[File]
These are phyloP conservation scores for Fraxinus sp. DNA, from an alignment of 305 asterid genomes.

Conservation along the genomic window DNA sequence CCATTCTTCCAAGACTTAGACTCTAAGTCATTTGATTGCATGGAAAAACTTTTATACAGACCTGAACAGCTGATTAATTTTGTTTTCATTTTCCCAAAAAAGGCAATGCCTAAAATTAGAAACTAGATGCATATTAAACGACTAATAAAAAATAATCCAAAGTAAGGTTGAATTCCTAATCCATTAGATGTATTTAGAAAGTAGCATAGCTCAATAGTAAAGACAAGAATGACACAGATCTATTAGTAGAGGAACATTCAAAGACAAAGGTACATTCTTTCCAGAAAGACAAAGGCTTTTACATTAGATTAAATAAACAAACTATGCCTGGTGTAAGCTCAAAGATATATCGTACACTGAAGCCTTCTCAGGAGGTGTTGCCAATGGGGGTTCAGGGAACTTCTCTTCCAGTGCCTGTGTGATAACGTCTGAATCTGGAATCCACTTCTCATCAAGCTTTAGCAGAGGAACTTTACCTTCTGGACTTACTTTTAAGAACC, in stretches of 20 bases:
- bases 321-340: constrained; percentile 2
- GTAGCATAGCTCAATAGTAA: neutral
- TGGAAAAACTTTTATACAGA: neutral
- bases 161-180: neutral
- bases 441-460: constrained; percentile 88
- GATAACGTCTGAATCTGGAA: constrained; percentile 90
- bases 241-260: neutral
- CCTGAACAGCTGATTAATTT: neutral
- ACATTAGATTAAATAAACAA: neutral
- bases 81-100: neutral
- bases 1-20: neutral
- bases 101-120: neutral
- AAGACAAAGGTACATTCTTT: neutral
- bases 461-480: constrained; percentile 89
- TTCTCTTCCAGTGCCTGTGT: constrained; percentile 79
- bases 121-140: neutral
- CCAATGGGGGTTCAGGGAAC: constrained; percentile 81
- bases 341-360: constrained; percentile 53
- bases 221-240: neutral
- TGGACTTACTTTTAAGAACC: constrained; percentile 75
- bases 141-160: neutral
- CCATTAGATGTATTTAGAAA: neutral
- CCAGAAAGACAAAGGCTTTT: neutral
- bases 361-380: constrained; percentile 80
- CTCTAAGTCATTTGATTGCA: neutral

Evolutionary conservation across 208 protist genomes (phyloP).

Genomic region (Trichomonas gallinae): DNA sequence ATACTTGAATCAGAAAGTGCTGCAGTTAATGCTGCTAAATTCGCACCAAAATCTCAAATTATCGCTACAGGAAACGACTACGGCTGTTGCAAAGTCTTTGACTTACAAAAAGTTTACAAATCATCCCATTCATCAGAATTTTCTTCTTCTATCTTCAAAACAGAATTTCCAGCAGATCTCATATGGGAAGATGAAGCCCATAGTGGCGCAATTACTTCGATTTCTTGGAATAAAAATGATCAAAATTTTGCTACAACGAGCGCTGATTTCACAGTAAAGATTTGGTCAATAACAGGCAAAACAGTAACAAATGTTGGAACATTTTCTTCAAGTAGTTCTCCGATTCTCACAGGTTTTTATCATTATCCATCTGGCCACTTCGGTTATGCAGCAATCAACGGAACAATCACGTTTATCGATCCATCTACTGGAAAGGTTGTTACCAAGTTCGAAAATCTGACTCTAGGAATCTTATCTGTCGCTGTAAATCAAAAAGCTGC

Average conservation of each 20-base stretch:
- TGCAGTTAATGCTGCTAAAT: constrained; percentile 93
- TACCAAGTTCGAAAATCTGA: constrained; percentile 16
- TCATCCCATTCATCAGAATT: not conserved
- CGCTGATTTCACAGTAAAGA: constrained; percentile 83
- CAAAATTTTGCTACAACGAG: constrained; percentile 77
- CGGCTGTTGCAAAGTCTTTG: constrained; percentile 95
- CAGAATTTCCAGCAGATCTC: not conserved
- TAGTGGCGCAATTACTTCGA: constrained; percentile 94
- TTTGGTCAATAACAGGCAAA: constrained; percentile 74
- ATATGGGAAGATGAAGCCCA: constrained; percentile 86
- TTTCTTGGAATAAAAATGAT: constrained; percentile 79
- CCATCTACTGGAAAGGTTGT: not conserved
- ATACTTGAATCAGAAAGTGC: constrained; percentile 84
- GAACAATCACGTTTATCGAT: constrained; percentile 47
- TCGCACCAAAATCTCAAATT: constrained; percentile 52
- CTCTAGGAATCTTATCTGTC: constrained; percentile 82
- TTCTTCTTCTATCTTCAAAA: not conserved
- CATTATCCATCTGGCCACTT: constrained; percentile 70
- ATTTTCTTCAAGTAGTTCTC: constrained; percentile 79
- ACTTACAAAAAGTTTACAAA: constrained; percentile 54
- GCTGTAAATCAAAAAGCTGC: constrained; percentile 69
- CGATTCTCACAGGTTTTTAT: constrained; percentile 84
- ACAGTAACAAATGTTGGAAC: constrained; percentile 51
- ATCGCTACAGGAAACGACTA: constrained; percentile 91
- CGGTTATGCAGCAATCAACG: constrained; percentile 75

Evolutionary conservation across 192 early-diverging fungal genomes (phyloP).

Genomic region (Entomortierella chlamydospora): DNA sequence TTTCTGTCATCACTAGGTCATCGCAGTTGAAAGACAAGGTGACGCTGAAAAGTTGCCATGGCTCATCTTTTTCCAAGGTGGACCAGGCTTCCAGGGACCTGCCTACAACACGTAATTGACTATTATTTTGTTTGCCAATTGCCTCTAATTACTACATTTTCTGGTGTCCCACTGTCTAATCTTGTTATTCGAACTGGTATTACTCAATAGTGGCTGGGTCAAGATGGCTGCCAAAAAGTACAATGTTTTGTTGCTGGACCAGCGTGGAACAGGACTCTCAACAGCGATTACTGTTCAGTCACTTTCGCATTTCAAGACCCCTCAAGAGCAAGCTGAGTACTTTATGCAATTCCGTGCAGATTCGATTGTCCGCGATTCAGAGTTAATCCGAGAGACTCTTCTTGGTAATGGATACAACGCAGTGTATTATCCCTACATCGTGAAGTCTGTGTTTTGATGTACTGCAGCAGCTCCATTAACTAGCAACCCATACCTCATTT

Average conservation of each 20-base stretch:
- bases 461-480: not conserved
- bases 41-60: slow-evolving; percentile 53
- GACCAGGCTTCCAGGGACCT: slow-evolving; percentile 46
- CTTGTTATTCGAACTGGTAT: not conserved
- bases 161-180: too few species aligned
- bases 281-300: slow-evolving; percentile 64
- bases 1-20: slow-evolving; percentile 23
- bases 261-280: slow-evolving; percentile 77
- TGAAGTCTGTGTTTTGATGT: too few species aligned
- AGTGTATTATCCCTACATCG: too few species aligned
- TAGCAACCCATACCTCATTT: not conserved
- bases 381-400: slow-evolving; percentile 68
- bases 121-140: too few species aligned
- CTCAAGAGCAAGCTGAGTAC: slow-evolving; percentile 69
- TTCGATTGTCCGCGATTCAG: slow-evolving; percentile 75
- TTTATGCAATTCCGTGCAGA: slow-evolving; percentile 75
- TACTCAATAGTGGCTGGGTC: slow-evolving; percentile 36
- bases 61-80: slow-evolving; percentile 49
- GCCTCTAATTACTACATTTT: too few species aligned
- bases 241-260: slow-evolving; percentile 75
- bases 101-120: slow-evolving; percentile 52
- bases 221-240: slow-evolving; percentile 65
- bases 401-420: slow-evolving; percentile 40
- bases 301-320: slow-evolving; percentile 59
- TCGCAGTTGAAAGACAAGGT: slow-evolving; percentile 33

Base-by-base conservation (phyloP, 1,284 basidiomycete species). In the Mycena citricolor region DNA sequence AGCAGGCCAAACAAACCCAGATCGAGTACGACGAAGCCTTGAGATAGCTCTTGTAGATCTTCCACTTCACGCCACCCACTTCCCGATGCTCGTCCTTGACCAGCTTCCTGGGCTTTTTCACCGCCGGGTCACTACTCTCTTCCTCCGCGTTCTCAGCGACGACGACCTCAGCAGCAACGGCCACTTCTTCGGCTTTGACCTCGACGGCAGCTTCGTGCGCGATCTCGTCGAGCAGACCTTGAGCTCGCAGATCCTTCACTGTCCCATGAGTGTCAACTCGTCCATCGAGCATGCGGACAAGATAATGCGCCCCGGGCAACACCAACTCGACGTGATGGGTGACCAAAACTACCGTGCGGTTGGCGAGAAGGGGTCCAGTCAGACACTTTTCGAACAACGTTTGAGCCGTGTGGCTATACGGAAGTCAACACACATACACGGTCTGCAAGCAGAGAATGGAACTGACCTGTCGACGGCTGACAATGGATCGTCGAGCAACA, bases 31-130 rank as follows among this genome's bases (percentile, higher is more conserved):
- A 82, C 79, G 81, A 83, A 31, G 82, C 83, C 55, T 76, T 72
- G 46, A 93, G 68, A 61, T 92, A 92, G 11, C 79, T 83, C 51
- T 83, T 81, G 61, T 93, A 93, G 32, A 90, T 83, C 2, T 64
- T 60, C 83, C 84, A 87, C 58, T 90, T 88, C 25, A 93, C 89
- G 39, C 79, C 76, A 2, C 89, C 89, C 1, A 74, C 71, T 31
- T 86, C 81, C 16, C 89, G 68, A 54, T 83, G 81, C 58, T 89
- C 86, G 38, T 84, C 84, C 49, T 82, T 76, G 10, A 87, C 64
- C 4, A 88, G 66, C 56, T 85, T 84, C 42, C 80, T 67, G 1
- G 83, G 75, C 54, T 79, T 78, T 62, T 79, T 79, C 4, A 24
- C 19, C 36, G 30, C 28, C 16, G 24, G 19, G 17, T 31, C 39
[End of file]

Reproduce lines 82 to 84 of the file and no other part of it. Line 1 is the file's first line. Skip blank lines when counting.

- bases 301-320: slow-evolving; percentile 59
- TCGCAGTTGAAAGACAAGGT: slow-evolving; percentile 33

Base-by-base conservation (phyloP, 1,284 basidiomycete species). In the Mycena citricolor region DNA sequence AGCAGGCCAAACAAACCCAGATCGAGTACGACGAAGCCTTGAGATAGCTCTTGTAGATCTTCCACTTCACGCCACCCACTTCCCGATGCTCGTCCTTGACCAGCTTCCTGGGCTTTTTCACCGCCGGGTCACTACTCTCTTCCTCCGCGTTCTCAGCGACGACGACCTCAGCAGCAACGGCCACTTCTTCGGCTTTGACCTCGACGGCAGCTTCGTGCGCGATCTCGTCGAGCAGACCTTGAGCTCGCAGATCCTTCACTGTCCCATGAGTGTCAACTCGTCCATCGAGCATGCGGACAAGATAATGCGCCCCGGGCAACACCAACTCGACGTGATGGGTGACCAAAACTACCGTGCGGTTGGCGAGAAGGGGTCCAGTCAGACACTTTTCGAACAACGTTTGAGCCGTGTGGCTATACGGAAGTCAACACACATACACGGTCTGCAAGCAGAGAATGGAACTGACCTGTCGACGGCTGACAATGGATCGTCGAGCAACA, bases 31-130 rank as follows among this genome's bases (percentile, higher is more conserved):